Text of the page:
• The name should be unique and not overly similar to any other existing companies registered in the state,
  • The name must include the words “Limited Liability Company”, “LLC” or “L.L.C.”,
  • The name can not include certain restricted words such as “Bank”, “University”, “Insurance”, “Attorney” etc. without special permission.

 
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Before selecting a name, you should do a proper search on existing business names in your state to ensure that the name you would like is available before filing the associated paperwork. It is also worth considering whether an associated internet domain is available which matches your business’ name. 

In addition, it is usually possible to reserve an available name if you will not immediately be filing your LLC incorporation documents. This involves filling out a name reservation form and paying a small fee.

  1. Choose a Registered Local Agent

Most states require hiring a local registered agent in the locality. The registered agent is responsible for receiving official documents and court summons on behalf of the LLC, and forwarding them to the appropriate person. 

The registered agent must be a resident of the state or a corporate entity which is licensed to conduct business in that state. It is usually possible to make use of a registered LLC service, which will already have a physical address in the state and be able to accept documents during the required office hours.

  1. Draft an LLC Operating Agreement (Optional)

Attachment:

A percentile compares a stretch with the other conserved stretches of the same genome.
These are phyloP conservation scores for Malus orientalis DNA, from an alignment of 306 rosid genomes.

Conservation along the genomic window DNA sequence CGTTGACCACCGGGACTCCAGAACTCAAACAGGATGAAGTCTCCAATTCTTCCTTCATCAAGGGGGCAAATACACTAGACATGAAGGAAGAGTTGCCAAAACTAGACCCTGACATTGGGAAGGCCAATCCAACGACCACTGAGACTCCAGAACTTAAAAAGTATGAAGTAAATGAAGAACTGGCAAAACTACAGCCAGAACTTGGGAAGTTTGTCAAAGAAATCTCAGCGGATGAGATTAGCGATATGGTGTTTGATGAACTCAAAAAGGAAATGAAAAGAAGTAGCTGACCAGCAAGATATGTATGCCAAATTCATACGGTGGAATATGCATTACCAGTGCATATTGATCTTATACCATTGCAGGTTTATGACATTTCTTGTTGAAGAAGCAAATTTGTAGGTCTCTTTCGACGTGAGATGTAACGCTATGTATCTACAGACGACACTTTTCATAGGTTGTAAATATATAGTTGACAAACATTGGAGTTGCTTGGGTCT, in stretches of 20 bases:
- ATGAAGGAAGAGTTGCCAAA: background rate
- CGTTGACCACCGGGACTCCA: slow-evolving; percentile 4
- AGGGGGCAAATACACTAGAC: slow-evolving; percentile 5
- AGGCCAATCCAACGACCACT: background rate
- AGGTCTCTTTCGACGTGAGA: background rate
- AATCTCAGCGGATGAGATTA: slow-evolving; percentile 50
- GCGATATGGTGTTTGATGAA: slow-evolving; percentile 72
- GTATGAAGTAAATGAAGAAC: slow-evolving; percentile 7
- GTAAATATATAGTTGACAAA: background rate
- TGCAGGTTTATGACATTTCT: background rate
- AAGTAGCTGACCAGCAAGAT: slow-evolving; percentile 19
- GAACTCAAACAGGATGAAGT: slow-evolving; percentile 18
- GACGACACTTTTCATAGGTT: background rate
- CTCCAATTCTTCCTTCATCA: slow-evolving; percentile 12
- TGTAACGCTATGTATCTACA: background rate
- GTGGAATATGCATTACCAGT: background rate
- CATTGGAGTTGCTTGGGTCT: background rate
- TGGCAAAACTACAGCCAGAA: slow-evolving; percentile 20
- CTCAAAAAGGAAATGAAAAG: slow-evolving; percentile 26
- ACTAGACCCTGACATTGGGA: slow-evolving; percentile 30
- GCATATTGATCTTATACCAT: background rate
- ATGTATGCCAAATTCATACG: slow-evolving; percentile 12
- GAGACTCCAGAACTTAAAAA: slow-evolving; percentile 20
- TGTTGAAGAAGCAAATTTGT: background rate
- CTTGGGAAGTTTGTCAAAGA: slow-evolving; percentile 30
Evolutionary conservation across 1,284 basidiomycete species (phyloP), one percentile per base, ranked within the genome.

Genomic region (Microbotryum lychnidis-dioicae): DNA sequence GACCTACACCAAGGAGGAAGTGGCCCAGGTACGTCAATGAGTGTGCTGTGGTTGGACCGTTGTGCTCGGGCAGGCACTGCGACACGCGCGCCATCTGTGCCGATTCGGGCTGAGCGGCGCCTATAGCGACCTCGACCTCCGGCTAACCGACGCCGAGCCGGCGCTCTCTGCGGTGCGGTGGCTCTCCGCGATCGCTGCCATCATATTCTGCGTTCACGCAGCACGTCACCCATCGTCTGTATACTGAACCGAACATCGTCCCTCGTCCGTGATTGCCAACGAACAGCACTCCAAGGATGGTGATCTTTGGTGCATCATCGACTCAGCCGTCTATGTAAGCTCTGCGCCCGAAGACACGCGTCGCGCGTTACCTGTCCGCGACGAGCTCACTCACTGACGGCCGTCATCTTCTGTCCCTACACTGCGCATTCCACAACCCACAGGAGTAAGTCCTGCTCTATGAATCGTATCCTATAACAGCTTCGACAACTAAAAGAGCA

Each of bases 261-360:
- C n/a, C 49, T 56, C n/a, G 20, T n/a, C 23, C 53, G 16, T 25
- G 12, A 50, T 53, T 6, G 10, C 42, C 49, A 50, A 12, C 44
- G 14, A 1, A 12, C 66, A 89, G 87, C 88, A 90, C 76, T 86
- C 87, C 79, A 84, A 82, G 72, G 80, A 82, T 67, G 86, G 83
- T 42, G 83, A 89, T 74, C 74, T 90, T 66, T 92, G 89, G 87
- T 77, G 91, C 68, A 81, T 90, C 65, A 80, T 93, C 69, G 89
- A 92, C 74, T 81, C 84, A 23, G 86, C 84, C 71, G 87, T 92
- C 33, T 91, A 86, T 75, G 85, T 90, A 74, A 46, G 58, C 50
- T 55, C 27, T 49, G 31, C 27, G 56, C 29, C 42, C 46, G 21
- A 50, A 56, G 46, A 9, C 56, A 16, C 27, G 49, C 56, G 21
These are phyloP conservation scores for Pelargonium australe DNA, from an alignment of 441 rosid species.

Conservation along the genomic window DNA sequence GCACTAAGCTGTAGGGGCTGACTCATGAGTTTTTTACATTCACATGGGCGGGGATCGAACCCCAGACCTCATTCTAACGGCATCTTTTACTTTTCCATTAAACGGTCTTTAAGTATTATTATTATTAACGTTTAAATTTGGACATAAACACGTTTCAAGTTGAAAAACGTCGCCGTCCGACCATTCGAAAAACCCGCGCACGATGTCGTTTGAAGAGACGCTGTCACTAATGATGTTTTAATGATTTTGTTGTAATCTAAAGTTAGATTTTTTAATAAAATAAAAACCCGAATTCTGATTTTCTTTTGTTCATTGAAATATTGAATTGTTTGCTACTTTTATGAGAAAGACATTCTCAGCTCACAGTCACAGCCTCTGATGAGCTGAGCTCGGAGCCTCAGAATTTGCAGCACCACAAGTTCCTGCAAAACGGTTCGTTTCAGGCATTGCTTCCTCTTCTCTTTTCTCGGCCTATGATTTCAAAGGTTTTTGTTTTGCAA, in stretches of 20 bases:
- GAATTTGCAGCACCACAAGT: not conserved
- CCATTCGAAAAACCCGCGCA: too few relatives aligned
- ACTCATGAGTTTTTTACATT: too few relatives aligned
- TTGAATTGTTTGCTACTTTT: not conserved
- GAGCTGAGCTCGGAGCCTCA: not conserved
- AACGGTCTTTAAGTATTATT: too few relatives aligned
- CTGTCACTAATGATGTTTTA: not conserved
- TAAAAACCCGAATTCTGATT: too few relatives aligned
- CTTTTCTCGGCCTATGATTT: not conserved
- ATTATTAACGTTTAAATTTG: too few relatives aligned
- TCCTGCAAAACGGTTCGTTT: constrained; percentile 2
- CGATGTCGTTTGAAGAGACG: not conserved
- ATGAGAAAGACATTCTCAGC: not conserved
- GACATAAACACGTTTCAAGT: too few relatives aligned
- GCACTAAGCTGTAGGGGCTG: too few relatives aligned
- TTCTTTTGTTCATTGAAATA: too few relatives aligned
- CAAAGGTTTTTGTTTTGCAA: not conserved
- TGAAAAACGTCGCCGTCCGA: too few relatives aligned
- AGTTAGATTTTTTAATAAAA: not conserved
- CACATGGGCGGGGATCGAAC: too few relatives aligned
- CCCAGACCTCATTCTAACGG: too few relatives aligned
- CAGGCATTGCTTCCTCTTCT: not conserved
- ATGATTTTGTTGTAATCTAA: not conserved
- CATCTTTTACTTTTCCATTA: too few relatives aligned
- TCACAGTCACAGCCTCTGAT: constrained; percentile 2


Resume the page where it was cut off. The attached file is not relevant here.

An LLC operating agreement is an incredibly useful document which outlines how the LLC will managed. It clarifies matters relating to ownership shares and interests, member voting rights and responsibilities, profit and loss distributions, annual meetings, the daily management of the business, and what happens in the case of dissolution of the business.

The LLC operating agreement is generally optional and does not usually need to be filed with the state. However, it is highly recommended to have a sound operating agreement in place in order to clearly define how the business will be run and reduce the risk of future disagreements.

  1. File the Paperwork with the State along with the Filing Fee

The next step is to officially file your LLC with the state. This involves submitting the “Articles of Organization” (sometimes referred to as the “Certificate of Formation” or “Certificate of Organization”). The Articles of Organization includes the following:

  • The name and address of the LLC,
  • The LLCs primary purpose,
  • The intended duration of its existence if it is not perpetual,
  • The name and address of the registered local agent.